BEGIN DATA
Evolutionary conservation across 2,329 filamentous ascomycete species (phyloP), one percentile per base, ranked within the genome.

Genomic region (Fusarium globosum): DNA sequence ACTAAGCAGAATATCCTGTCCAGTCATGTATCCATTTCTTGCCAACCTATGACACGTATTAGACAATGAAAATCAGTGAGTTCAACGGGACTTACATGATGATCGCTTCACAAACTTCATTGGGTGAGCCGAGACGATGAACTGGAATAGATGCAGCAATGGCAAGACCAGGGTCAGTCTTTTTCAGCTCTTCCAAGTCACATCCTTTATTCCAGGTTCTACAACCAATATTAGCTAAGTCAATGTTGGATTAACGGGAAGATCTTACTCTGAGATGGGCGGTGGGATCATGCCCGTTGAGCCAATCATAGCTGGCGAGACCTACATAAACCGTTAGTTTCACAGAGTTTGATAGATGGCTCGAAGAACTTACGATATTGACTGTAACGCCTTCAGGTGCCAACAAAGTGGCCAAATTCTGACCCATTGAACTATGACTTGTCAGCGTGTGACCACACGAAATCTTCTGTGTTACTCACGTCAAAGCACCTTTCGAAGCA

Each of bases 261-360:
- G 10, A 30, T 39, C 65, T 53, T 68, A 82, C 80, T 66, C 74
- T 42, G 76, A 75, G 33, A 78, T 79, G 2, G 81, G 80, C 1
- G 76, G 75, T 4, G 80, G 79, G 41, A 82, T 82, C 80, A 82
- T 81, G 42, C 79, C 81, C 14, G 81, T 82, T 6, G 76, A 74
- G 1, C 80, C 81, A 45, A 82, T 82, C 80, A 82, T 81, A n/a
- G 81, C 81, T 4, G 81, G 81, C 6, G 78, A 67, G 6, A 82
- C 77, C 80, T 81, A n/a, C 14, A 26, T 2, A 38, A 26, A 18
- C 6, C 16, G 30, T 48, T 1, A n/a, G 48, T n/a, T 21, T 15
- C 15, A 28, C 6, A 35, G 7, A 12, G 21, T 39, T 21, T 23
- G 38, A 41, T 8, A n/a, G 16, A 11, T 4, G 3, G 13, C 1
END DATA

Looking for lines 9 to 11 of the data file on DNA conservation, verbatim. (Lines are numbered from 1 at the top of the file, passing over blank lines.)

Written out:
- G 81, C 81, T 4, G 81, G 81, C 6, G 78, A 67, G 6, A 82
- C 77, C 80, T 81, A n/a, C 14, A 26, T 2, A 38, A 26, A 18
- C 6, C 16, G 30, T 48, T 1, A n/a, G 48, T n/a, T 21, T 15